Oddly, part of my affection for the actual mechanical portion of the game comes from something I barely even realized until someone else pointed it out to me: Star Trek Online is the closest game we've gotten to City of Heroes in terms of structure.
Seriously. Want to go do story missions? Sure. Want to kick around in randomly generated space missions? Go for it. Like teaming up? Killer. Reputations? All right. The game does not care. You set your own objectives, you build your own sort of character, and if you want to place your Science captain inside of a cannon-wielding Escort, good for you.
More to the point, there's a lot of flexibility in how you put your character together because of the skill system and your various officers. There are only three careers, but all three are fully capable of taking on several different roles. There's an emphasis on giving every character and ship some measure of offense and defense, rather than consuming yourself completely with one goal. It plays out well, too: An Engineering captain can free more space in her ship for damage-boosting abilities, while a Tactical captain provides more straight offense while also freeing more space to make up for defensive shortcomings.
In some ways it's even a little more flexible than City of Heroes was because the only thing you can't change at all is your captain's profession, and there are only three of those anyway. Skills can be reassigned, ships can be changed, bridge officers can be altered, and everything can be edited to meet your needs and wants. And there are a lot of options when you hit the level cap even if some of the systems in place do come across as being rather grindy.
All of this is backed up with excellent space combat. Pretty much everyone gushes about space combat. Even the developers seem to prefer it to ground combat, as evidenced by the fact that there are far more space skills than ground skills and space traits are valued over ground traits. And it's with good cause. Space battles are both fun and entirely in keeping within the spirit of the source material.
Most space battles in science fiction are modeled after Star Wars, which is to say that they're World War II dogfights from the Pacific theater. Big ships that launch a bunch of fighters and bombers who do most of the actual work while the big guys idly toss out mortar volleys and the like. There's a reason Star Wars: The Old Republic let you immediately get in the cockpit of a starfighter instead of a capital ship.
Star Trek Online, on the other hand, strikes a different balance. These are closer to naval battles, but they also have elements you just don't see otherwise. It's active without being action-based, and you spend a great deal of time adjusting your speed and position as you work on chewing down opposing ships by eroding their shields and then blasting at their hulls. There is a plethora of different weapon types, different abilities, different options for combat -- so many tricks that it feels as if you could keep coming up with new configurations forever.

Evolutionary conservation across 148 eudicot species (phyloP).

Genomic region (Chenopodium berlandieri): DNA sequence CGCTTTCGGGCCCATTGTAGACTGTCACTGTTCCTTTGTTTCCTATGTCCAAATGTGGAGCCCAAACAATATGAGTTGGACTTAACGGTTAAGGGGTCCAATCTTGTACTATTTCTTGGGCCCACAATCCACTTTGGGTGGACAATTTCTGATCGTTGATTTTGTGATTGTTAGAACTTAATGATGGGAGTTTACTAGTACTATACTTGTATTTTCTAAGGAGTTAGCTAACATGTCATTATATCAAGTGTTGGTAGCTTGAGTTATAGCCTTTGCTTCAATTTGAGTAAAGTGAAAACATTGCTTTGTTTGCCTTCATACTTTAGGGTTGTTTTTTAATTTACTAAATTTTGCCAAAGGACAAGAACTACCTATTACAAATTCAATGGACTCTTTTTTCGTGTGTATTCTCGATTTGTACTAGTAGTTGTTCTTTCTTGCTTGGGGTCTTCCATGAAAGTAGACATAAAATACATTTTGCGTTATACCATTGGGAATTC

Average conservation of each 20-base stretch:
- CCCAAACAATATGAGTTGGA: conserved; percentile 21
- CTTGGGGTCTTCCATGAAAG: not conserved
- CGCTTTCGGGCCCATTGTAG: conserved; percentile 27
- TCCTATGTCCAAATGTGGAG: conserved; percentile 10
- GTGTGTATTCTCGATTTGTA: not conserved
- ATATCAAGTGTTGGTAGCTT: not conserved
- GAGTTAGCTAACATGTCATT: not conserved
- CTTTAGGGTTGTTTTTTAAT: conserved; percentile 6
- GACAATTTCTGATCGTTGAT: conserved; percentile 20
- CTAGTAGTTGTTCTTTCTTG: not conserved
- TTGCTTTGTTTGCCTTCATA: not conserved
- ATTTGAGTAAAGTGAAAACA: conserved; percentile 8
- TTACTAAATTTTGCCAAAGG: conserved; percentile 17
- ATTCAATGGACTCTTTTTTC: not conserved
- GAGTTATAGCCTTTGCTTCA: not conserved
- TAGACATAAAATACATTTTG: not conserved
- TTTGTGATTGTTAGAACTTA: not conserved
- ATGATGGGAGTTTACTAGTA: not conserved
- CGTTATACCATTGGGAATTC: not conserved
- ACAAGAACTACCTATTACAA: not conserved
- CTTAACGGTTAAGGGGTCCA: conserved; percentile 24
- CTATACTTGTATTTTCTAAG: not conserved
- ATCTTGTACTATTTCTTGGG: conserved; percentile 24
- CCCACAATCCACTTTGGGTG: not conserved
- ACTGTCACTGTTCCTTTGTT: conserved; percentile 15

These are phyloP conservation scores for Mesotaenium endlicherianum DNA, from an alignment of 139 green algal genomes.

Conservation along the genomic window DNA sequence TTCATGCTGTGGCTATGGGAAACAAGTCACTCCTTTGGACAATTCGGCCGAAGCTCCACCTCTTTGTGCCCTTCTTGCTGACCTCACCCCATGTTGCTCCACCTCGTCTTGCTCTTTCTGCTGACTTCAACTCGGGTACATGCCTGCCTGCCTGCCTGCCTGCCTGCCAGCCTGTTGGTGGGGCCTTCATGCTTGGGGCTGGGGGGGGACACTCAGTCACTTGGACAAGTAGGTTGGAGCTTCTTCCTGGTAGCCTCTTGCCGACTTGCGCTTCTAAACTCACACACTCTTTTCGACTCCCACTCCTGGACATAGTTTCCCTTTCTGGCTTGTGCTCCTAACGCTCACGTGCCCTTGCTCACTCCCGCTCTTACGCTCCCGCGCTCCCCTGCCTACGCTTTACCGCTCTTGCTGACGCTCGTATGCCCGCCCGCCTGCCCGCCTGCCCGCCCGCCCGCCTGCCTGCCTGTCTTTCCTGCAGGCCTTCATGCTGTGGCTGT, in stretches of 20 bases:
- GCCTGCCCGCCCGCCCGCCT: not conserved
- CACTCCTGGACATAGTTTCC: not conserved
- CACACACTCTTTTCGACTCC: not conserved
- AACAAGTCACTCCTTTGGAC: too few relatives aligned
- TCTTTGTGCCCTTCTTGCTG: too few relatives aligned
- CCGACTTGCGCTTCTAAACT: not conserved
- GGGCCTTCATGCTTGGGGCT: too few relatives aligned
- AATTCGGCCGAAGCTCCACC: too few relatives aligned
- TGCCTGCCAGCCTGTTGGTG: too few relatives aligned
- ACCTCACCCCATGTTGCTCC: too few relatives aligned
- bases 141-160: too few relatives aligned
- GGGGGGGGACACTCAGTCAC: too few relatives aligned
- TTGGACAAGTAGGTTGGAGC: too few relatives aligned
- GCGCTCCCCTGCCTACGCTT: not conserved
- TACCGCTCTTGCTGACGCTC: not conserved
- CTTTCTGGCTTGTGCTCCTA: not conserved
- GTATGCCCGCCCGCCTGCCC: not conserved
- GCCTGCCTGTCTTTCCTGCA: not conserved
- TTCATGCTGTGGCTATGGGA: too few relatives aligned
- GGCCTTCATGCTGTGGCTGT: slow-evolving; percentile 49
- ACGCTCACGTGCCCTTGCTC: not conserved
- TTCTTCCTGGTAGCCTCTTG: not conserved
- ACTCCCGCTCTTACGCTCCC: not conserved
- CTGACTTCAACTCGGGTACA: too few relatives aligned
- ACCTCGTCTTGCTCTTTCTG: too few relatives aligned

Even the ground combat is satisfying in its own way, albeit not as good. The shooter-style optional interface isn't a game-changer, but it does make the game more entertaining. And there are certainly plenty of options for how you want to play your character. One of my Engineering captains uses turrets and generators for party support; another sets up debuffs and shield reinforcements. Ground combat is a bit less polished, and the AI is weak, but it still shakes down into good fun.
But all of that wouldn't make much of a difference if it didn't feel like Star Trek. That was what bothered a lot of fans at launch: that the game wasn't Star Trek enough. There was too much emphasis on combat, not enough that felt true to the ethos set down by years of movies and shows.
I disagree, partly because the game manages to fit in remarkably well with established factions; in the four years the game has been running, the only "new" alien race added are the Deferi, with every other enemy being a direct callback to the show. Sometimes it's a clear homage to past series (such as the arcs focused around Deep Space 9 and Bajor), while other times it's a bit more original, but the game has a real sense of where it comes from and works additions in naturally.
But more even than that, the game is clearly made by people who enjoy Star Trek. Yes, there's more combat than you find in an average episode of the show, but there's still just as much dialogue about the Federation trying to talk things through and find a peaceful solution. There are plenty of missions about learning new things. There are countless missions to explore uncharged regions of space. The game's first expansion even ties into that theme with the idea that the Romulans -- one of the earliest villains in the franchise -- can in fact become friends.
This is why I keep falling back to the same refrain of why I play this game. At the end of the day, even if the details aren't always quite right, the game's soul is in the right place. It's a chance to do something I've wanted to do since I was a child: to be a Starfleet captain, even if just in a small way.
It's why even without mentioning the roleplaying potential or the diversity of minigames or the explorable regions or the character creator, I can say that there's a very simple reason I keep playing.
"Space -- the final frontier. These are the voyages..."
There's an MMO born every day, and every game is someone's favorite. Why I Play is a column in which the Massively staff members kick back and reminisce about all their favorite MMOs. Whether it's the new hotness or an old fan favorite loaded with nostalgia, each title we cover here tugs at our heartstrings and keeps us coming back for more.